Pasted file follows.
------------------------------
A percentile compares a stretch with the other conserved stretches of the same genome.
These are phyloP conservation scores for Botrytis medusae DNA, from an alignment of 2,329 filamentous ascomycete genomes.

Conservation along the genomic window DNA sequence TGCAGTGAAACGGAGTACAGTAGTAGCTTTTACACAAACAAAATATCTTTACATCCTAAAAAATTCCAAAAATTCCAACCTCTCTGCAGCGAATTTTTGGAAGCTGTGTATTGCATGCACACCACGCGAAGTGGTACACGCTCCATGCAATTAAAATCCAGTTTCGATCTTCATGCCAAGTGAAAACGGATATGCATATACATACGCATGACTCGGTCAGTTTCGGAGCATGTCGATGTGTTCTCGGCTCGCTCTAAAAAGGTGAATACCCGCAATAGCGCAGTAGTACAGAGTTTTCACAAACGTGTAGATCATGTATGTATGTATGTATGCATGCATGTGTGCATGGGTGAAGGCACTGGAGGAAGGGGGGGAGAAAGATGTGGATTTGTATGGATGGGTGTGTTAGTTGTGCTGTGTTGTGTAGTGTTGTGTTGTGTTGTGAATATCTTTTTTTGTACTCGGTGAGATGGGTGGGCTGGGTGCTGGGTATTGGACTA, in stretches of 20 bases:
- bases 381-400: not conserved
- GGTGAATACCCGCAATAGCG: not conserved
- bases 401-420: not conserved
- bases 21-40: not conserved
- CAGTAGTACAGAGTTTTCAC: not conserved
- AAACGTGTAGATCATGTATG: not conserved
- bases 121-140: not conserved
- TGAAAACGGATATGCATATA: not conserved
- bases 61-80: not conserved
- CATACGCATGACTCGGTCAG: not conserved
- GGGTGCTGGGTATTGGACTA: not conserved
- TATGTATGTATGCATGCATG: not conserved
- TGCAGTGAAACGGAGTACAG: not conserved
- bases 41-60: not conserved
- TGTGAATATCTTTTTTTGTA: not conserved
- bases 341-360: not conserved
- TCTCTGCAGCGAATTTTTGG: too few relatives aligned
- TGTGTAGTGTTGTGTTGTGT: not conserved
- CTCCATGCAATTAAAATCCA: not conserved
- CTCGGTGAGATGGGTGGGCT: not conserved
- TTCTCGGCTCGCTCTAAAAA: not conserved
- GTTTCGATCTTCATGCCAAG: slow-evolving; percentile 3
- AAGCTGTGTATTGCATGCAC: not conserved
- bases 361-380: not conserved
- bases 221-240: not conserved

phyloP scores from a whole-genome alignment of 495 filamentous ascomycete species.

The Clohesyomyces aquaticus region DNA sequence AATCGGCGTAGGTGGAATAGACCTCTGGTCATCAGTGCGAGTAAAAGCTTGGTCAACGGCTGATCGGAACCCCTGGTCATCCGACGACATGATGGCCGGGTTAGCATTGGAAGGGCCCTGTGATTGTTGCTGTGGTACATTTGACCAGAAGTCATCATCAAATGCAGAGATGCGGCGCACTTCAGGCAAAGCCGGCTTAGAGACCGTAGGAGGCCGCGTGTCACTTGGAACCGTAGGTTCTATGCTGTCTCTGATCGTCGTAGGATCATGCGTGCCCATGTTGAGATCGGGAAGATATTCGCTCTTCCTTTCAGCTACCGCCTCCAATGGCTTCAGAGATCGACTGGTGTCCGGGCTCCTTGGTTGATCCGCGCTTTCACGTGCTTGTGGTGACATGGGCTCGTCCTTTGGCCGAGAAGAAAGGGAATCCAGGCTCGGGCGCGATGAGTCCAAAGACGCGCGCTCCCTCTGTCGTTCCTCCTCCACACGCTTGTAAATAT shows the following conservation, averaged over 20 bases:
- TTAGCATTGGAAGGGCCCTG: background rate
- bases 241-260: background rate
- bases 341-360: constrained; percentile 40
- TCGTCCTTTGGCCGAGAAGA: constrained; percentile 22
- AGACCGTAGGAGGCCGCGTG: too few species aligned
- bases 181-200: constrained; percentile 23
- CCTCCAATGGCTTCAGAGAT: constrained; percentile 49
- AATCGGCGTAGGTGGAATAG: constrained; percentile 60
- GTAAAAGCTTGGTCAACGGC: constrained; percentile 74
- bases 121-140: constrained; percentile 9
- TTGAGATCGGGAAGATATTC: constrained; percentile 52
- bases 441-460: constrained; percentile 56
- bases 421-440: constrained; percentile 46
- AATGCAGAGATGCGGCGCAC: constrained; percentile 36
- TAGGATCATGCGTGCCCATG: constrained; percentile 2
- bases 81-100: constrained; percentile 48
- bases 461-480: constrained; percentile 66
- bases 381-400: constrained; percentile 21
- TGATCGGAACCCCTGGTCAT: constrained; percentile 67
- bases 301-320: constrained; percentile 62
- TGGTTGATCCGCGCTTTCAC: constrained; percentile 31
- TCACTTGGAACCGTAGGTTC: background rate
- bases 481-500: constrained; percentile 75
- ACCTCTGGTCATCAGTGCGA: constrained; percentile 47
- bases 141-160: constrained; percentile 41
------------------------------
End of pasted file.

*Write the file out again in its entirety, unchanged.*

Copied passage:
A percentile compares a stretch with the other conserved stretches of the same genome.
These are phyloP conservation scores for Botrytis medusae DNA, from an alignment of 2,329 filamentous ascomycete genomes.

Conservation along the genomic window DNA sequence TGCAGTGAAACGGAGTACAGTAGTAGCTTTTACACAAACAAAATATCTTTACATCCTAAAAAATTCCAAAAATTCCAACCTCTCTGCAGCGAATTTTTGGAAGCTGTGTATTGCATGCACACCACGCGAAGTGGTACACGCTCCATGCAATTAAAATCCAGTTTCGATCTTCATGCCAAGTGAAAACGGATATGCATATACATACGCATGACTCGGTCAGTTTCGGAGCATGTCGATGTGTTCTCGGCTCGCTCTAAAAAGGTGAATACCCGCAATAGCGCAGTAGTACAGAGTTTTCACAAACGTGTAGATCATGTATGTATGTATGTATGCATGCATGTGTGCATGGGTGAAGGCACTGGAGGAAGGGGGGGAGAAAGATGTGGATTTGTATGGATGGGTGTGTTAGTTGTGCTGTGTTGTGTAGTGTTGTGTTGTGTTGTGAATATCTTTTTTTGTACTCGGTGAGATGGGTGGGCTGGGTGCTGGGTATTGGACTA, in stretches of 20 bases:
- bases 381-400: not conserved
- GGTGAATACCCGCAATAGCG: not conserved
- bases 401-420: not conserved
- bases 21-40: not conserved
- CAGTAGTACAGAGTTTTCAC: not conserved
- AAACGTGTAGATCATGTATG: not conserved
- bases 121-140: not conserved
- TGAAAACGGATATGCATATA: not conserved
- bases 61-80: not conserved
- CATACGCATGACTCGGTCAG: not conserved
- GGGTGCTGGGTATTGGACTA: not conserved
- TATGTATGTATGCATGCATG: not conserved
- TGCAGTGAAACGGAGTACAG: not conserved
- bases 41-60: not conserved
- TGTGAATATCTTTTTTTGTA: not conserved
- bases 341-360: not conserved
- TCTCTGCAGCGAATTTTTGG: too few relatives aligned
- TGTGTAGTGTTGTGTTGTGT: not conserved
- CTCCATGCAATTAAAATCCA: not conserved
- CTCGGTGAGATGGGTGGGCT: not conserved
- TTCTCGGCTCGCTCTAAAAA: not conserved
- GTTTCGATCTTCATGCCAAG: slow-evolving; percentile 3
- AAGCTGTGTATTGCATGCAC: not conserved
- bases 361-380: not conserved
- bases 221-240: not conserved

phyloP scores from a whole-genome alignment of 495 filamentous ascomycete species.

The Clohesyomyces aquaticus region DNA sequence AATCGGCGTAGGTGGAATAGACCTCTGGTCATCAGTGCGAGTAAAAGCTTGGTCAACGGCTGATCGGAACCCCTGGTCATCCGACGACATGATGGCCGGGTTAGCATTGGAAGGGCCCTGTGATTGTTGCTGTGGTACATTTGACCAGAAGTCATCATCAAATGCAGAGATGCGGCGCACTTCAGGCAAAGCCGGCTTAGAGACCGTAGGAGGCCGCGTGTCACTTGGAACCGTAGGTTCTATGCTGTCTCTGATCGTCGTAGGATCATGCGTGCCCATGTTGAGATCGGGAAGATATTCGCTCTTCCTTTCAGCTACCGCCTCCAATGGCTTCAGAGATCGACTGGTGTCCGGGCTCCTTGGTTGATCCGCGCTTTCACGTGCTTGTGGTGACATGGGCTCGTCCTTTGGCCGAGAAGAAAGGGAATCCAGGCTCGGGCGCGATGAGTCCAAAGACGCGCGCTCCCTCTGTCGTTCCTCCTCCACACGCTTGTAAATAT shows the following conservation, averaged over 20 bases:
- TTAGCATTGGAAGGGCCCTG: background rate
- bases 241-260: background rate
- bases 341-360: constrained; percentile 40
- TCGTCCTTTGGCCGAGAAGA: constrained; percentile 22
- AGACCGTAGGAGGCCGCGTG: too few species aligned
- bases 181-200: constrained; percentile 23
- CCTCCAATGGCTTCAGAGAT: constrained; percentile 49
- AATCGGCGTAGGTGGAATAG: constrained; percentile 60
- GTAAAAGCTTGGTCAACGGC: constrained; percentile 74
- bases 121-140: constrained; percentile 9
- TTGAGATCGGGAAGATATTC: constrained; percentile 52
- bases 441-460: constrained; percentile 56
- bases 421-440: constrained; percentile 46
- AATGCAGAGATGCGGCGCAC: constrained; percentile 36
- TAGGATCATGCGTGCCCATG: constrained; percentile 2
- bases 81-100: constrained; percentile 48
- bases 461-480: constrained; percentile 66
- bases 381-400: constrained; percentile 21
- TGATCGGAACCCCTGGTCAT: constrained; percentile 67
- bases 301-320: constrained; percentile 62
- TGGTTGATCCGCGCTTTCAC: constrained; percentile 31
- TCACTTGGAACCGTAGGTTC: background rate
- bases 481-500: constrained; percentile 75
- ACCTCTGGTCATCAGTGCGA: constrained; percentile 47
- bases 141-160: constrained; percentile 41